ASTR 200

# Celestial Mechanics

Updated 2019-09-09

## Kepler’s Three Laws

Kepler’s three laws are descriptions based on physical observations and can be used to predict.

### Law 1: Law of Ellipses

Planets travel on elliptical orbits around the sun, where the sun is located at one focus of the ellipse.

### Law 2: Law of Equal Areas A line connecting a planet to the sun sweeps out equal area in equal time interval, regardless of planet’s position. Thus the second law also implies that planet’s orbital speed depends on its location.

### Law 3: The Harmonic Law

The harmonic law is given by: $P^2=a^3$ Where $P$ is the orbit period of the planet in years, and $a$ is the average distance / average orbital altitude of the planet from the sun measured in astronomical unit (AU).

## Ellipses

### Properties of an Eclipse

In cartesian, the ellipse is given by: $\frac{x^2}{a^2}+\frac{y^2}{b^2}=1$ An eclipse is also defined by a set of points that satisfies the equation $r+r'=2a$ • $a$ is the semimajor axis (long axis).
• $b$ is the semi-minor axis (short axis).
• $e$ (0&leq; $e$ &leq; 1) is the eccentricity, the fractional distance of the foci to the geometric center.
• $r$ and $r’$ are the distances from the two foci to a point on the ellipse. $r+r’$ is always constant (definition of an ellipse).
• $F$ and $F’$ are the two foci, $F$ being the principal focus.
• Perihelion is the point on the ellipse closes to the principal focus.
• Aphelion is the point on the ellipse farthest from the principal focus.

If $r=r’$, then using Pythagorean theorem, we can derive: $b^2=a^2(1-e^2)$

### Area

The area of the ellipse is: $A=\pi ab = \pi a^2 e$

### Polar Definition

The polar equation of ellipse centered around one of the focus given by: $r=\frac{a(1-e^2)}{1+e\cos\theta}\quad (0\leq e \lt 1)$ When $e$ is in between 0 and 1, we use the above definition as it makes an ellipse. But an ellipse is one of the conic sections. For different ranges of $e$, we may get a parabola or hyperbola. $\begin{cases} \text{if }e =0:& r=a\quad\text{(circle)}\\ \text{if }0\leq e \lt 1:&r=\frac{a(1-e^2)}{1+e\cos\theta} \quad\text{(ellipse)}\\ \text{if }e =1:&r=\frac{a}{1+\cos\theta}\quad\text{(parabola)}\\ \text{if }e \gt 1:& r=\frac{a(e^2-1)}{1+e\cos\theta}\quad\text{(hyperbola)} \end{cases}$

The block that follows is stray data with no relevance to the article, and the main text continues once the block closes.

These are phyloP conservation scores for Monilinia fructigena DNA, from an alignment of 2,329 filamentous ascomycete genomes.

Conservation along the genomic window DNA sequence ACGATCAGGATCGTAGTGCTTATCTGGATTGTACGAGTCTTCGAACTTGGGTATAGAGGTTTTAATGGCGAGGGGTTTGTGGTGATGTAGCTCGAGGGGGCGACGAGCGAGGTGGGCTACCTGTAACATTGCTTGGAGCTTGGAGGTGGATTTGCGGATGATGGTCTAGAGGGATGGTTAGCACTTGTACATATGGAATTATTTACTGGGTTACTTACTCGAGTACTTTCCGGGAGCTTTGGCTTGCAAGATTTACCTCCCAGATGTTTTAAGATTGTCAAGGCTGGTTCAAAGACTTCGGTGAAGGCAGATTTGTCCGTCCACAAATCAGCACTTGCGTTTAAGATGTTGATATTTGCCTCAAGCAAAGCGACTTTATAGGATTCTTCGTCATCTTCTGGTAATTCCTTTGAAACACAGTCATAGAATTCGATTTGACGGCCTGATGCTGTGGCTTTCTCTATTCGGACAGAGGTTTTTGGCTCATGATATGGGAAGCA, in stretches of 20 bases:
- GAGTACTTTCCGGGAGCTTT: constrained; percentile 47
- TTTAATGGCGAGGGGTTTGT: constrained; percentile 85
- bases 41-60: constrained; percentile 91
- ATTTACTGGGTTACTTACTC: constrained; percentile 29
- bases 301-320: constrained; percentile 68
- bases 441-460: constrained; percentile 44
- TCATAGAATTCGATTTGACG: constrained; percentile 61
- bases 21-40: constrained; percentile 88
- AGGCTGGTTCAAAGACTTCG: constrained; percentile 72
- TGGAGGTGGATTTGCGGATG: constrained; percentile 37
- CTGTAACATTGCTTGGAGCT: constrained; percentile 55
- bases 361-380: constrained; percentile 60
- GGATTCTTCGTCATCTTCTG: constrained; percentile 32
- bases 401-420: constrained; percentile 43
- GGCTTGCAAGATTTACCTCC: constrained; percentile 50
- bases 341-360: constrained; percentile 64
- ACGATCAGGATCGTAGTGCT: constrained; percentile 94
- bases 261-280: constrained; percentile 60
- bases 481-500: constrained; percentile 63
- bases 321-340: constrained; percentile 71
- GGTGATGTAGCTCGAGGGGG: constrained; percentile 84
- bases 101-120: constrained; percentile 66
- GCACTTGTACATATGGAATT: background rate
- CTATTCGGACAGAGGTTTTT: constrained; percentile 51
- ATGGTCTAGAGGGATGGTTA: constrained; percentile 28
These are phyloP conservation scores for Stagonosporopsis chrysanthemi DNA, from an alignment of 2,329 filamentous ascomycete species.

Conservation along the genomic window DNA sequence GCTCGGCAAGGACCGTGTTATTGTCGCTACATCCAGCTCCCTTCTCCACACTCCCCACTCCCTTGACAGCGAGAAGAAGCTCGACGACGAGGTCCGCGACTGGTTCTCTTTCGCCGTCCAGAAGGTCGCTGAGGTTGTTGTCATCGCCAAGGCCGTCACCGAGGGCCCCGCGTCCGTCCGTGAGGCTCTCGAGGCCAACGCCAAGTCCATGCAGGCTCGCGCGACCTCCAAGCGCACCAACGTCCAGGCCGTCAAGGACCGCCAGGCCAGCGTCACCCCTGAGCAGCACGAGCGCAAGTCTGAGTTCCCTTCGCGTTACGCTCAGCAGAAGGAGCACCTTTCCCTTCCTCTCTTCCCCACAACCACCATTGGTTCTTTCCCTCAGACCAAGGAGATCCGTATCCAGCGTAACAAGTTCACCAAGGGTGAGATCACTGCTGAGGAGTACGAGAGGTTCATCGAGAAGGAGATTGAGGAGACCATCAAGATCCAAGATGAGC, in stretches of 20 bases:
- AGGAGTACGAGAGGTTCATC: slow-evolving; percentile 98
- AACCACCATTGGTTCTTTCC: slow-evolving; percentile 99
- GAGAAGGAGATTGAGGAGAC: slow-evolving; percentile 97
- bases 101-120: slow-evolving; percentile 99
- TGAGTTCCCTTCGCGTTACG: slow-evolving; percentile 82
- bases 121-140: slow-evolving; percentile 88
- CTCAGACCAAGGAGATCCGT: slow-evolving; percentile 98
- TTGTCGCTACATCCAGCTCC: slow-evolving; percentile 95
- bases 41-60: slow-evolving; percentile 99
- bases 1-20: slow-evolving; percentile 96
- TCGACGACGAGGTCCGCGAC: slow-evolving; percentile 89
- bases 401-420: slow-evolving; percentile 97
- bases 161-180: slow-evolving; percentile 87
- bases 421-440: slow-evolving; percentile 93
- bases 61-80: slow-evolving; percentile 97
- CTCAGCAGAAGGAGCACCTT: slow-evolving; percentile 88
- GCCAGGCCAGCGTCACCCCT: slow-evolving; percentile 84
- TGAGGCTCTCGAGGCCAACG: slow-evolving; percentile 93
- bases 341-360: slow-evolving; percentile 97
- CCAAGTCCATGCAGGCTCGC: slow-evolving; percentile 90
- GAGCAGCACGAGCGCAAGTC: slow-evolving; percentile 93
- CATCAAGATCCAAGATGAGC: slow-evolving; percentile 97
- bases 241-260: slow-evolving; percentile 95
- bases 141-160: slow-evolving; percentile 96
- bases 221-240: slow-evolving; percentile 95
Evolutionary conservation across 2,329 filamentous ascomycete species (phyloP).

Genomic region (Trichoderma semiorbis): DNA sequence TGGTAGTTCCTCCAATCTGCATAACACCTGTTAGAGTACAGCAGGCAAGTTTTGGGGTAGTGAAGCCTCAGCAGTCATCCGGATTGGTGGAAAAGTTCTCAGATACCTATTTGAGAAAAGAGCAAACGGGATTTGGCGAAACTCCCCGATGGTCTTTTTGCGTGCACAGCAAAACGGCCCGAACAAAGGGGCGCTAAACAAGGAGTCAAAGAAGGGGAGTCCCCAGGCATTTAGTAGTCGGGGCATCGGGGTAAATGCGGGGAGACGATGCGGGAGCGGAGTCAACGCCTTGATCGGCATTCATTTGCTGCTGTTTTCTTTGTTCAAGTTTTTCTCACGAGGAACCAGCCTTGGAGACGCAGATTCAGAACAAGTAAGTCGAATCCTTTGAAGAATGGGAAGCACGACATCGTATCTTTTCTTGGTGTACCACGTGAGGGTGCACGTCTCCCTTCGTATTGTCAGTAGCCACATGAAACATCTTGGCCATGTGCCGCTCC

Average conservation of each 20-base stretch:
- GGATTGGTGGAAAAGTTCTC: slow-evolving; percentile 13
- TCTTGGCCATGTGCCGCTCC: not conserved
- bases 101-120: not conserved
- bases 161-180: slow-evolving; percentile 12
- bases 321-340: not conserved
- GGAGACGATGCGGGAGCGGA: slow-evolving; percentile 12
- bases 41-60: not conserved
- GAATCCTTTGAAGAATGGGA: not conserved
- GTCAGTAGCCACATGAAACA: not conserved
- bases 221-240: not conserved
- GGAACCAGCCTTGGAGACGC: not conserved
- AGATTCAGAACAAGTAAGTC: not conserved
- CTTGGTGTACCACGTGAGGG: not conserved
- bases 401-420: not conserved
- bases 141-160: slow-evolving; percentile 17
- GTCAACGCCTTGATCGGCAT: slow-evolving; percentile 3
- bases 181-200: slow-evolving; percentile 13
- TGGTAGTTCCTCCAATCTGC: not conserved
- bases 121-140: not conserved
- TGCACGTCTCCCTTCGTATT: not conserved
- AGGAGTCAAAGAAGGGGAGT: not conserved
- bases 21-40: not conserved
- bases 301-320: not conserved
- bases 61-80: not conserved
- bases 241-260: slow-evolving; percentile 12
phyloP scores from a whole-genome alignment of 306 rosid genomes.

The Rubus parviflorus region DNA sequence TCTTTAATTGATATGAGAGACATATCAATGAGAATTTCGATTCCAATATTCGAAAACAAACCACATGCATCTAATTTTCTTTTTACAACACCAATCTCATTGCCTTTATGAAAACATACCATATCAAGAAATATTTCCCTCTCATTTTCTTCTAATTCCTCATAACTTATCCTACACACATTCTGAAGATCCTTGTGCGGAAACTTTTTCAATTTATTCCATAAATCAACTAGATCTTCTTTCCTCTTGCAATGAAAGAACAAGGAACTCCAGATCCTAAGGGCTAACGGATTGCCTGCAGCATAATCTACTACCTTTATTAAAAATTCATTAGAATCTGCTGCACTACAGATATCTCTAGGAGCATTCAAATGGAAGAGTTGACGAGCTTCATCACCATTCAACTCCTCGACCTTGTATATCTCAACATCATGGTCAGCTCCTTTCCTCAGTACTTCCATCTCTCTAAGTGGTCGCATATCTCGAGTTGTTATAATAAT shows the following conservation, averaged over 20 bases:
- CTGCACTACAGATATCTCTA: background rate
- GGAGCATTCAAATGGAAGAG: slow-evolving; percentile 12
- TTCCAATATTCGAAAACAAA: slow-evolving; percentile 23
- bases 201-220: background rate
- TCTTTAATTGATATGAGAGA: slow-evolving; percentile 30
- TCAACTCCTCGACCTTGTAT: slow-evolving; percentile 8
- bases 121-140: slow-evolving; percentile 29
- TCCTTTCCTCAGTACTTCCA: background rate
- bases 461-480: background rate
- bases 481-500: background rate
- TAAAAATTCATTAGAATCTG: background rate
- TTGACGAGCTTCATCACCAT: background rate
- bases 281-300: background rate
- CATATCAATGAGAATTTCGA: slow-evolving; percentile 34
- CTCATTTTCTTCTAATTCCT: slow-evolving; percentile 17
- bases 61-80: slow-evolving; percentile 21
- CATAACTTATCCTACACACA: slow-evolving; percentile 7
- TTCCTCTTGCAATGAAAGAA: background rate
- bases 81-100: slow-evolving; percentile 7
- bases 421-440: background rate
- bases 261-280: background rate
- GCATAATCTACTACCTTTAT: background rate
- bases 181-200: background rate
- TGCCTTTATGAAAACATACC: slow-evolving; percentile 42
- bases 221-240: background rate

## Elliptical Motion

The elliptical motion of planets follow Newton’s law of motion and gravity.

Recall the ellipse in polar coordinates centered around one focus is $r=\frac{a(1-e^2)}{1+e\cos\theta}$

This describes the following ellipse: • When $\theta=0$, the planet is at its perihelion. The orbiting “altitude” $q$ is:

$q=\frac{a(1-e^2)}{1+e}=\frac{a(1-e)(1+e)}{1+e}=\boxed{a(1-e)}$
• When $\theta=\pi$, the planet is at is aphelion. The orbiting altitude $Q$ is:

$Q=\frac{a(1-e)(1+e)}{1-e}=\boxed{a(1+e)}$

### Slanted Ellipses The ellipse may be slanted from our point of reference (x-y grid). The slant is described by longitutde of perihelion or $\omega$. The angle $\theta^\star$ is still in reference to the x-axis. The modified polar equation becomes: $r=\frac{a(1-e^2)}{1+e\cos(\theta^\star-\omega)}$

The velocity and radius are inversely proportional due to conservation of angular momentum. Let the area $A$ be the area of the large white triangle. The change in area is $\Delta A=\frac{1}{2}(v_t\Delta t)(r)$

Example: Kepler’s 2nd law using calculus

insert slide diagram

Start at $\vec r$ and go a short timestep $\Delta t$ into the future. Then as $\Delta t\rarr 0$ ,the area of the blue triangle approaches 0. The blue triangle area is given by the vertical and horizontal position differences: $v_t\Delta t\times v_r \Delta t \over 2$.

The area of the main triangle is basically: $dA=\frac{1}{2}(v_t\Delta t)(r)$ As $\Delta t$ approaches 0, then we have $\frac{dA}{dt}=\frac12 r v_t=\frac{1}{2}rv$ which equals some constant (that’s Kepler’s 2nd law).

Therefore $v$ is proportional to the inverse of the orbit altitude ($\frac{1}{r}$). AKA the planet speeds up at perihelion.

Notice the relationship of $rv=C$ where $C$ is a constant is the conservation of angular momentum. Therefore the angular momentum is constant.

insert diagram in polar

Example: in polar

The arclength $s$ is just $s=r\theta$ for $\theta$ in radians. Then the velocity $v_t=r\dot{\theta}$, where $\dot\theta=\frac{\mathrm d\theta}{\mathrm d t}$.

$r^2\dot \theta = \frac L M$ is a conserved quantity. This is from $\frac{\mathrm dA}{\mathrm dt}=\frac12 (r)(r\dot\theta)$.

Finding an expression for $\theta$?

Kepler figured it out (Kepler’s method):

insert slide 19

1. Draw a circle circumscribing the ellipse such that $r_{circ}=a$. Where $a$ is ellipse’s semimajor axis.
2. Position $r$ and $\theta$ for point $P$ on planet’s orbit, drop a perpendicular line from the point to the semimajor axis. Extend that line upward to meet the outer circle, make that intersection point $D$.
3. The angle between the x-axis and the line from geometric center to $D$ is the angle $E$, or “eccentric anomaly/angle”.

It turns out we can write: $r=a(1-e\cos(E))$

where $e$ is eccentricity. We get this from $r_x=ae-a\cos E$ and $r_y=b \sin E$ (using small dashed circle).

We also find that: $\tan\left(\frac{\theta}{2}\right)=\sqrt{\frac{1+e}{1-e}}\tan(E/2)$

1. As a function of time $t^$ since perihelion, we get Kepler’s equation (this equation is a transcendental equation, which cannot be solved analytically): $E-e\sin E =nt^*$ And mean motion is the average advance in radians per unit of time: $n=\frac{2\pi}{P}$ And $nt^$ is the mean anomaly which is a fictitious angle that advances uniformly in time.